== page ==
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The Rapidly Changing Landscape of College Athletics – Pay-for-Play on the Horizon?

Posted by Timothy Medcoff | Aug 12, 2014 | 0 Comments

Recent months have set the wheels in motion to usher in a seemingly new era in college sports.  Recent legal decisions and pending litigation likely will produce an across-the-board restructuring of college athletics as we know it.

First, in a potentially game-changing moment for college athletics, the Chicago district of the National Labor Relations Board ruled that Northwestern football players qualify as employees of the university and can unionize.  NLRB regional director Peter Sung Ohr cited the players' time commitment to their sport and the fact that their scholarships were tied directly to their performance on the field as reasons for granting them union rights.  The decision further denounced the NCAA's core ideology – that college athletes are amateurs, compensated by scholarships and education alone.  Ohr wrote in his ruling that the players "fall squarely within the [National Labor Relations] Act's broad definition of 'employee' when one considers the common law definition of 'employee.'"

Subsequently, in early August, a California Federal District Court issued a 99-page ruling in O'Bannon v. NCAA, that the NCAA must eliminate its rules against payments to college athletes for commercial use of their names, images and likenesses. The NCAA and its lawyers claimed that the NCAA was not a monopoly, that it restrictions on payments to college athletes were reasonable and that its rules were based on the organization's core principle of amateurism. On these three claims, the NCAA went 0-for-3.  Indeed, the Court found the NCAA's historical account of its commitment to amateurism "unpersuasive" and that the record "reveals that the NCAA has revised its rules governing student-athlete compensation numerous times over the years, sometimes in significant and contradictory ways."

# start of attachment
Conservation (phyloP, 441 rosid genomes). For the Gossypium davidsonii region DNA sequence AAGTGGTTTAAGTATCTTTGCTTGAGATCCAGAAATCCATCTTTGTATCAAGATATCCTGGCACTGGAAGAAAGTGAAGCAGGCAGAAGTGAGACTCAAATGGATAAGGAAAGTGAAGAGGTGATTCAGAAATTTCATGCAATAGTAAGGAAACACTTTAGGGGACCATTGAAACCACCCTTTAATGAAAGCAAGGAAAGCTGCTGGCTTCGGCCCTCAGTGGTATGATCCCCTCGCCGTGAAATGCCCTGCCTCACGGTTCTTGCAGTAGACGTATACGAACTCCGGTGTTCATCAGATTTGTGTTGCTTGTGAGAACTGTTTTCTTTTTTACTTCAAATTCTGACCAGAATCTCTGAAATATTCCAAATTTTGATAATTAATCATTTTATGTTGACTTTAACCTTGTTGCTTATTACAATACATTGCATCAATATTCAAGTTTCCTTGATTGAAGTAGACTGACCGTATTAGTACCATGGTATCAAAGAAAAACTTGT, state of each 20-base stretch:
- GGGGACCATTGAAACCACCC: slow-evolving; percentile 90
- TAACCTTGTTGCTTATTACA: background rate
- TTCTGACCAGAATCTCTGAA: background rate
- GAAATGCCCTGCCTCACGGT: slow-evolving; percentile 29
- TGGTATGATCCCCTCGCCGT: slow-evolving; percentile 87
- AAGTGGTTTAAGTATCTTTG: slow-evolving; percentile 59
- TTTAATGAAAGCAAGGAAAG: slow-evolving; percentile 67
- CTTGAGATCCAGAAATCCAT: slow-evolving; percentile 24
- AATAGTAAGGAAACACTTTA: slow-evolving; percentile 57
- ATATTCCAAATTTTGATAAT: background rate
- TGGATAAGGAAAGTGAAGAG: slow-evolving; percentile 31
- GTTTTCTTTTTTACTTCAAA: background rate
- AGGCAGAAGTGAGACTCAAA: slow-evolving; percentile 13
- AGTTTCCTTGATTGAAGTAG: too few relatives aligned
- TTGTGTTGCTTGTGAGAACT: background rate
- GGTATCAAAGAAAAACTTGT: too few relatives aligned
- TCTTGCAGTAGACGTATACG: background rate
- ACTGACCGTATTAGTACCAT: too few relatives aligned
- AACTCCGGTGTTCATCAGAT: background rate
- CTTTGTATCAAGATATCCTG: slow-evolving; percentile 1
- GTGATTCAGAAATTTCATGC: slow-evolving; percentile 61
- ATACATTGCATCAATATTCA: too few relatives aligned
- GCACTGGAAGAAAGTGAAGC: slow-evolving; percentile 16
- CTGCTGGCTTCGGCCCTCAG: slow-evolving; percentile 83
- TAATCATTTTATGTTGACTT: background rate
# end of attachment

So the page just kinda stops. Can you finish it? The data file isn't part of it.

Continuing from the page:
The decision held short of turning college sports into a full-fledged free-market by capping compensation at $5,000.00 per year, paid only after the student-athlete leaves school.  The ruling also held – just one day after the NCAA voted to do the same – that colleges can offer student-athletes the “full cost of attendance” rather than a tuition-only scholarship.  SEC Commissioner Mike Slive described these developments as college athletics “going through a historic evolution.”

O'Bannon is a significant ruling that could haunt the NCAA in other litigation.  Attorneys for other players challenging other NCAA rules will argue that rulings in O'Bannon will apply to all situations. In what has become known as the "Kessler case," for example, attorney Jeffrey Kessler and his player-clients will assert now that the big antitrust issues have been decided in O'Bannon, that the court is compelled to “strike down permanently the restrictions that prevent athletes in Division I basketball and the top tier of college football from being fairly compensated for the billions of dollars in revenues that they help generate.”  Thus, the lawsuit Kessler filed is broader in scope than O'Bannon. It makes no claim on specific revenues, only that athletes should be treated like other students, who are not subject to educational or financial compensation caps by agreement among universities. High-value students in areas like physics receive whatever the market will bear, in some cases a full scholarship plus cash.  "We're looking to change the system. That's the main goal," Kessler said. "We want the market for players to emerge."

The all-out litigation blitz on the NCAA continued shortly after the O'Bannon decision was issued.  The NCAA and its major college conferences have been sued by a Minneapolis law firm which claims they have violated antitrust laws by pocketing billions of dollars that student-athletes helped generate. The suit contends that playing revenue-generating sports such as college football and basketball is a full-time job, but scholarships fall short of accounting for the full cost of school attendance.  The suit seeks to be certified as a class-action suit and says Derek Thompson, a member of the University of North Texas football team from 2009 to 2013, is the plaintiff.

Farhang & Medcoff, PLLC has extensive experience in labor and employment matters, including special expertise in union disputes and collective bargaining issues.  If you have any legal needs related to your business, give Farhang & Medcoff, PLLC a call – because we'll be there, protecting your interests.

About the Author

Timothy Medcoff

Tim Medcoff is an AV Rated attorney who defends clients in the areas of product liability...

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